In Shifting Terrains, Paramjit Singh continues to employ his unique visual language in textural depictions of luminous landscapes. Rich, dense and vibrant oil on canvas works provide close, intimate views of enveloping wilderness – clustering trees, sprawling grass and foliage, and flowing bodies of water. Devoid of specificity of time and place, his works evoke an impression of nature, materializing as memory. The forms of nature are suggested – hinted through dynamic brushstrokes and brilliant flecks of color – emerging as familiar yet otherworldly environs. While his smaller and more subdued charcoal drawings offer another experience of nature and memory in light and shadow – in which lush forestation enfolds, suffuses, and transports. Imbuing his paintings with palpability, while shrouded in a sense of mystery, Singh explores that which is beyond the perceived, searching out memory and the visceral. His fictitious landscapes – boundless and without pictorial depth, quiet yet chaotic – trace topographies that reflect not only the movement and spontaneity of nature but the transcendent experience of it as well.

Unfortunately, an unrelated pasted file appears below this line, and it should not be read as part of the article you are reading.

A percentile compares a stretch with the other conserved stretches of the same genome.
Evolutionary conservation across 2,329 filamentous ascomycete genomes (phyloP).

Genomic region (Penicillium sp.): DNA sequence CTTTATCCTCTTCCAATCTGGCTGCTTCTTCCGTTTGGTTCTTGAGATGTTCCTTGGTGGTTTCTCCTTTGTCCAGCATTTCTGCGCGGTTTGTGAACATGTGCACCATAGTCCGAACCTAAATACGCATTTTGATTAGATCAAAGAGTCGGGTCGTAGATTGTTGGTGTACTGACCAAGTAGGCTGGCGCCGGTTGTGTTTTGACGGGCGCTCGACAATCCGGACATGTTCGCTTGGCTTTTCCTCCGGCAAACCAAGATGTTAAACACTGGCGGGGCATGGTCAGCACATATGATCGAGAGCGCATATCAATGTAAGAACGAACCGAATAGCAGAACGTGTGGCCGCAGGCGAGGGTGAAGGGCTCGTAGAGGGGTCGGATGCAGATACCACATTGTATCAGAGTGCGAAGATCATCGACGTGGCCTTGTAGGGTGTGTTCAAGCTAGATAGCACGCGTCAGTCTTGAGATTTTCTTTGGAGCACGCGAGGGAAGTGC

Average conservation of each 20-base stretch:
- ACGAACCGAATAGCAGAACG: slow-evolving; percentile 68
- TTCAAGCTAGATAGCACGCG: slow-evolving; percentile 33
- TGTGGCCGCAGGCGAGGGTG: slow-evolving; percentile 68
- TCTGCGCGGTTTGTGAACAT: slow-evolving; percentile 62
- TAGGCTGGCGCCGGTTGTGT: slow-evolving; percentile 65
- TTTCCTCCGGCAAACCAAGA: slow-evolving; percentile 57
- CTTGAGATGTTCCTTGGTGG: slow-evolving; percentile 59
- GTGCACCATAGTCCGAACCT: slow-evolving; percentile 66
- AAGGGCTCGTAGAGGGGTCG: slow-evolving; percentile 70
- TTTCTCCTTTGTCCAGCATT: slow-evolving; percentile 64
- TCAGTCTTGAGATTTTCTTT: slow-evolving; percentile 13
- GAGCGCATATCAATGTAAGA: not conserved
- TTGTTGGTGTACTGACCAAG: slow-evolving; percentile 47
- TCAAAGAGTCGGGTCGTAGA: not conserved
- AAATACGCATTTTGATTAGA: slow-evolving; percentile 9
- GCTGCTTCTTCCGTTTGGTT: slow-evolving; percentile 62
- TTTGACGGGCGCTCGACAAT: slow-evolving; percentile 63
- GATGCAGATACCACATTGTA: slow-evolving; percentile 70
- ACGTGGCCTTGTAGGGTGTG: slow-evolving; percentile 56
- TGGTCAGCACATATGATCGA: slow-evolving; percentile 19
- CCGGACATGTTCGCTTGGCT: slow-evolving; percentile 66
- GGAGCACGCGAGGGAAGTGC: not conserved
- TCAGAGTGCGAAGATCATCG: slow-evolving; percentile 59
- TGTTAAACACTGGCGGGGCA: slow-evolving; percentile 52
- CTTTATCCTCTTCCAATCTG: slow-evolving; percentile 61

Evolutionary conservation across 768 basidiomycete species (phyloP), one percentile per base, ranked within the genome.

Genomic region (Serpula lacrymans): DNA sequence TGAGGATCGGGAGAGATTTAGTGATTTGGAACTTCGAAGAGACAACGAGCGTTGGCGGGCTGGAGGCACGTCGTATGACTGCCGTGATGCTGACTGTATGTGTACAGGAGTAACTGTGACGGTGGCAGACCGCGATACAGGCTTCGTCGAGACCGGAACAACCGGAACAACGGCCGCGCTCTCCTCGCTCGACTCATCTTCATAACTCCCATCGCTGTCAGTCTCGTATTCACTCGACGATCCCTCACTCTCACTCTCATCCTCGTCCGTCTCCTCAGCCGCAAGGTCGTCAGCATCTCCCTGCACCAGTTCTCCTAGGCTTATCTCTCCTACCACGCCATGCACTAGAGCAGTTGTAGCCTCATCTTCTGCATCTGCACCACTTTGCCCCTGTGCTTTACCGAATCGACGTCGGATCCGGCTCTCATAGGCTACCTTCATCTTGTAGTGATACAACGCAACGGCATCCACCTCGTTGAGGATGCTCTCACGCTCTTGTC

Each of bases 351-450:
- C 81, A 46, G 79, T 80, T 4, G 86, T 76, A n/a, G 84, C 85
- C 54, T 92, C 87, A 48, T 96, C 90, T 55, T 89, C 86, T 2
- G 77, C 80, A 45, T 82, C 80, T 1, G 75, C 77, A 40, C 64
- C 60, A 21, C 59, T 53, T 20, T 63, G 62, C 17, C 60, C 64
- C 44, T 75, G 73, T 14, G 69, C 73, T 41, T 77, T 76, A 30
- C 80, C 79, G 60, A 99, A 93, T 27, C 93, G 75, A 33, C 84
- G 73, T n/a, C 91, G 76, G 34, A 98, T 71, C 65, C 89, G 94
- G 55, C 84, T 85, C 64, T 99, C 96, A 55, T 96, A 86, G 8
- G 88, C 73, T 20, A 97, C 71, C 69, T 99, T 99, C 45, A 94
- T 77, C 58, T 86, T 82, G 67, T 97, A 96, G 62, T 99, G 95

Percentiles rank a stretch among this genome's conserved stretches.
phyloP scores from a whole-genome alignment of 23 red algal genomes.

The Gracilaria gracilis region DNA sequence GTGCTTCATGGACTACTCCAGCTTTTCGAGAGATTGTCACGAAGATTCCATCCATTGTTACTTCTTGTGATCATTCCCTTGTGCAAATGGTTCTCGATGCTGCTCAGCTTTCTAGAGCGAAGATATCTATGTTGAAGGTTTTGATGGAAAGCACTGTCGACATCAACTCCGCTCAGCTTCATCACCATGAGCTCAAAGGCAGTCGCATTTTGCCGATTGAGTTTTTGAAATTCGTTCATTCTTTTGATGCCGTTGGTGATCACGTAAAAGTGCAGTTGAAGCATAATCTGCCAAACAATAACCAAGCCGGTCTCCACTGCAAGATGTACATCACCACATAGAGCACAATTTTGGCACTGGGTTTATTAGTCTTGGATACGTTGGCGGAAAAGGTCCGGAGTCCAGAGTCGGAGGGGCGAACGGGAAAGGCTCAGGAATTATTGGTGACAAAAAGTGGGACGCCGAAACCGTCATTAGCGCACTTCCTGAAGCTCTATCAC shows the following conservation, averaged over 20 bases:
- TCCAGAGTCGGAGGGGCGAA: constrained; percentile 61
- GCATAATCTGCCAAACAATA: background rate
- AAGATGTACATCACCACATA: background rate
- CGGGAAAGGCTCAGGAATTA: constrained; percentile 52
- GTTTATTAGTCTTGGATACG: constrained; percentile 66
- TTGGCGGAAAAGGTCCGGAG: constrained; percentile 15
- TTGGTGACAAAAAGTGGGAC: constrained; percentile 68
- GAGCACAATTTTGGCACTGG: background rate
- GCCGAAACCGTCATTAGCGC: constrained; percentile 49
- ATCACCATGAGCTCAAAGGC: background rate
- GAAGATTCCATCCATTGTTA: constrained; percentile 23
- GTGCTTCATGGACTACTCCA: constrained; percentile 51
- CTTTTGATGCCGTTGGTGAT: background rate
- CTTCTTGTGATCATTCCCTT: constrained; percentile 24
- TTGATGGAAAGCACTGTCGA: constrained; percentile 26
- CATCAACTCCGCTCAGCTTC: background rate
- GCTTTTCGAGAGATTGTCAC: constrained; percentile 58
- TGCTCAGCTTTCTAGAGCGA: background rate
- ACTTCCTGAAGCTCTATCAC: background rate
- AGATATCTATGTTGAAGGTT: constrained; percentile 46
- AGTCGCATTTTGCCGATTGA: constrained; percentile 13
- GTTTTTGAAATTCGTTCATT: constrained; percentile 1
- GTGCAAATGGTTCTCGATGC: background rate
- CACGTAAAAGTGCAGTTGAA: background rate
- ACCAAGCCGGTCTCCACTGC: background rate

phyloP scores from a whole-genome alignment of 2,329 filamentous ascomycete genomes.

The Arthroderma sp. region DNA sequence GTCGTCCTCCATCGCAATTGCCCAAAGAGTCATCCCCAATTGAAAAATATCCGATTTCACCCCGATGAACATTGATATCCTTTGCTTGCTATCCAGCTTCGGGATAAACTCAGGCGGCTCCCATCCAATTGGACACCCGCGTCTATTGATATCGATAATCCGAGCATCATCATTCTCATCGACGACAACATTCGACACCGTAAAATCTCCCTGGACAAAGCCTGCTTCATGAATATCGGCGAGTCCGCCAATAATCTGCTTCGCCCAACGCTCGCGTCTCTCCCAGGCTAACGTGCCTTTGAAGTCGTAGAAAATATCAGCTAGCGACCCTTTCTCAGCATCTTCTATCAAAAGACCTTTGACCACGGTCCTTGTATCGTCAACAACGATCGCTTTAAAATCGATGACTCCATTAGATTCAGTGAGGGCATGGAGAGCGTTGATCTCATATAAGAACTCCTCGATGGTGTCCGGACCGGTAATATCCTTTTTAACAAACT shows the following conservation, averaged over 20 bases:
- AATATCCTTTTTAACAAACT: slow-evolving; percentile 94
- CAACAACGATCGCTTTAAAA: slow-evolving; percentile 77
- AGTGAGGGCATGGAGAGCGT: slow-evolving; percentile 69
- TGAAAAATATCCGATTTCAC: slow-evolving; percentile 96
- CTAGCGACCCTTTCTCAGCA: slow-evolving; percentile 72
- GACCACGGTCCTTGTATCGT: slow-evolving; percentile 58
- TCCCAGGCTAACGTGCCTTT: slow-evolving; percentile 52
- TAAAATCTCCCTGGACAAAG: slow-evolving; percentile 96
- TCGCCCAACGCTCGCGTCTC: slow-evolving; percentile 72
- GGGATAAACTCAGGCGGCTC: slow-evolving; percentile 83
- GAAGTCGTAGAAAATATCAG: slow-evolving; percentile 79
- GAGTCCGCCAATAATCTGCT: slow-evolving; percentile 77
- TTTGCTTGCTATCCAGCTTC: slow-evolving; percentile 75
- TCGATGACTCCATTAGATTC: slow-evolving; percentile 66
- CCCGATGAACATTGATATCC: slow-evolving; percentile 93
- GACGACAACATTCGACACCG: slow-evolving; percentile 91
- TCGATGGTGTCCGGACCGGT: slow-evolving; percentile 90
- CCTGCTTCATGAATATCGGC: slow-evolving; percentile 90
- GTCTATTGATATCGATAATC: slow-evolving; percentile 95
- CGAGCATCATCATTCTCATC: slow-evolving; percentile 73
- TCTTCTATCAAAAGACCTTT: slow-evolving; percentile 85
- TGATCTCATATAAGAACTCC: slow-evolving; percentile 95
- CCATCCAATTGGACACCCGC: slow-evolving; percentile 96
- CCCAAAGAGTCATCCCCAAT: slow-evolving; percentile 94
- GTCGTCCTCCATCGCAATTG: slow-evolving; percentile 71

Paramjit Singh was born in 1935 in Amritsar, India, and studied art at the Delhi School of Art. In 1963 he joined the Faculty of Fine Arts at Jamia Millia University in Delhi and continued to teach until 1992. Since his participation in the Young Asian Artists Exhibition in Tokyo, Japan in 1957, Singh’s works have been exhibited in group and solo exhibitions worldwide, including the XV International Biennale in Tokyo, Japan; International Triennial in New Delhi, India; Bhopal Biennale; and in exhibitions at The National Gallery of Modern Art in Mumbai and the National Gallery in Delhi. Singh’s works are in the collection of the National Gallery of Modern Art, New Delhi and he, along with his paintings, have been the subject of the experimental film The Seventh Walk, directed by Amit Dutta.